Exchange wrinkle includes popular TICs
By Tom Kelly
Is the warm weather bringing out more TICs?
Unlike the little pests that bother our pets, these TICs can be helpful options for real estate investors.
“I think the popularity has been the run-up in real estate prices around the country,” said Tom Oldfield, a tax-deferred exchange specialist. “Sellers wanted to get out of one property and exchange into another, but they found replacement property was far more expensive than what they could afford.”
The answer for many taxpayers has been the TIC transaction, or tenant-in-common. This strategy allows investors who sell an investment property to buy ownership interests in another property (or properties) instead of buying an entire “like-kind” property to qualify for an exchange and defer capital gains taxes on the sale.
While TICs have been around for years and have been structured by a number of savvy property exchange specialists, they were officially blessed in 2002 when the Internal Revenue Service (IRS) issued a set of 15 guidelines laying out the ground rules for successful TIC deals. Interest increased immediately, especially from investors who had no easy way of locating other investors who wanted — or could only afford — a piece of another property.
Here’s how TICs usually work: A “sponsor” such as real estate investor or broker, will identify and arrange to purchase an apartment building, shopping center or office building. The sponsor will then make available a TIC purchase opportunity to other investors through friends and other brokers. These potential buyers can either buy a TIC interest outright or transfer the proceeds of a previous property sale in order to qualify as an exchange, which allows them to defer capital gains.
TICs have become popular and some big-name sponsors have entered the niche. This activity offers investors diversification location and property type.
“Investors need to properly research any TIC offering and understand what they are accepting,” Oldfield said. “They need to know how the property is going to be managed and if the costs include a commission — which is typically paid by the seller, not the buyer.”
Oldfield said many TIC commercial buildings often are leased to one master tenant who is associated with the TIC sponsor. The master tenant then subleases the building and stands to profit the most when rental rates rise. TIC participants are guaranteed a rate of return but typically none of the additional windfall rents.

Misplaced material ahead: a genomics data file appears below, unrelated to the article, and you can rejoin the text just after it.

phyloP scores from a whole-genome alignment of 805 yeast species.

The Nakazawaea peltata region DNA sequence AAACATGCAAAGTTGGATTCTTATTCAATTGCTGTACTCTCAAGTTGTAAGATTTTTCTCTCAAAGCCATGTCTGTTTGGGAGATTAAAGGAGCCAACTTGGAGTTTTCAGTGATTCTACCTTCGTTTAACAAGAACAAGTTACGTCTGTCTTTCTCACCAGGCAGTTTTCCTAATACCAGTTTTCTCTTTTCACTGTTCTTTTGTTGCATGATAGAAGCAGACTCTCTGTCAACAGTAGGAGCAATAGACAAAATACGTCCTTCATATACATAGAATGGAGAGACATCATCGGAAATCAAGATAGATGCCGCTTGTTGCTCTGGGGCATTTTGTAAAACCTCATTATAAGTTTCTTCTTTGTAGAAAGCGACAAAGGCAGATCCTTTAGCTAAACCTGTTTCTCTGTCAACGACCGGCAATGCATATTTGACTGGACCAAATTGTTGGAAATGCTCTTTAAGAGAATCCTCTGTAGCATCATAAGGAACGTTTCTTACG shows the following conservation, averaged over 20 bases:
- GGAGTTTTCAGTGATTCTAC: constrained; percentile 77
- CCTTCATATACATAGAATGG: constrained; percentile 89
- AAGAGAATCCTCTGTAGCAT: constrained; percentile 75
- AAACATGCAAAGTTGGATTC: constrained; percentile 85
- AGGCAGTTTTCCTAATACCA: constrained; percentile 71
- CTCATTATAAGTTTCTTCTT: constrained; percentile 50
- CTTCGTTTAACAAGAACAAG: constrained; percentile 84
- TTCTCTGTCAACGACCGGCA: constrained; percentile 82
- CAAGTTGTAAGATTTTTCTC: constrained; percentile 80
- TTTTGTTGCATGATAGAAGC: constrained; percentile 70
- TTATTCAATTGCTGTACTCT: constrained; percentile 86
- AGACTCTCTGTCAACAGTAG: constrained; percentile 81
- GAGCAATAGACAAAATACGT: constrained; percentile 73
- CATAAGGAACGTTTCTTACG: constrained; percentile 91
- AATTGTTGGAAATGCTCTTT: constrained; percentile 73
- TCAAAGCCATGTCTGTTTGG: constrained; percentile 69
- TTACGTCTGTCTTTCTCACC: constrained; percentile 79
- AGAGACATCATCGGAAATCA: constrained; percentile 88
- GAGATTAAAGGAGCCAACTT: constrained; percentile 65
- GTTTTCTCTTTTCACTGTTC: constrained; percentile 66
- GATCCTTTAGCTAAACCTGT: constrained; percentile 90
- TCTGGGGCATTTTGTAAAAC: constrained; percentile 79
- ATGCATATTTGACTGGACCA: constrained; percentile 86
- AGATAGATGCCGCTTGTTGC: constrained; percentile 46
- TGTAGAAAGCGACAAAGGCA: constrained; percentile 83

A tax-deferred exchange (commonly known as IRS Section 1031 Exchange) is really an arms-length sale and purchase. The transaction will proceed just as a sale for you, your real estate agent and parties associated with the deal. However, provided you closely follow the exchange rules, the IRS will “sanction” the transaction and allow you to characterize it as an exchange rather than as a sale. Thus, you are permitted to defer paying the capital gain tax.
An exchange occurs when you trade real property that is other than your home or second residence for other “like kind” real property that you have held for trade, business, or investment purposes. The like-kind definition is very broad. You can dispose of and acquire any interest in real property other than a home or a second residence. For example, you can trade raw land for income property, a rental house for a multiplex, or a rental house for a retail property.
Section 1031 specifically requires that an exchange take place. That means that one property must be exchanged for another property, rather than sold for cash. The exchange is what distinguishes a Section 1031 tax-deferred transaction from a sale and purchase. The exchange is created by using an intermediary (or exchange facilitator) and providing required exchange documentation.
By pooling the proceeds of investors, TICs combine the tax and estate planning benefits available to investors through 1031 exchanges with the potential advantages of owning a share of an institutional-quality investment property. Investors receive their monthly distributions (after expenses) while giving up the maintenance and administration chores associated with managing property.
That task sometimes includes chasing down tenants, with tick-infested pets. Didn’t that rental contract stipulate no pets?
Tom Kelly, former real estate editor for The Seattle Times, is a syndicated columnist and talk-show host.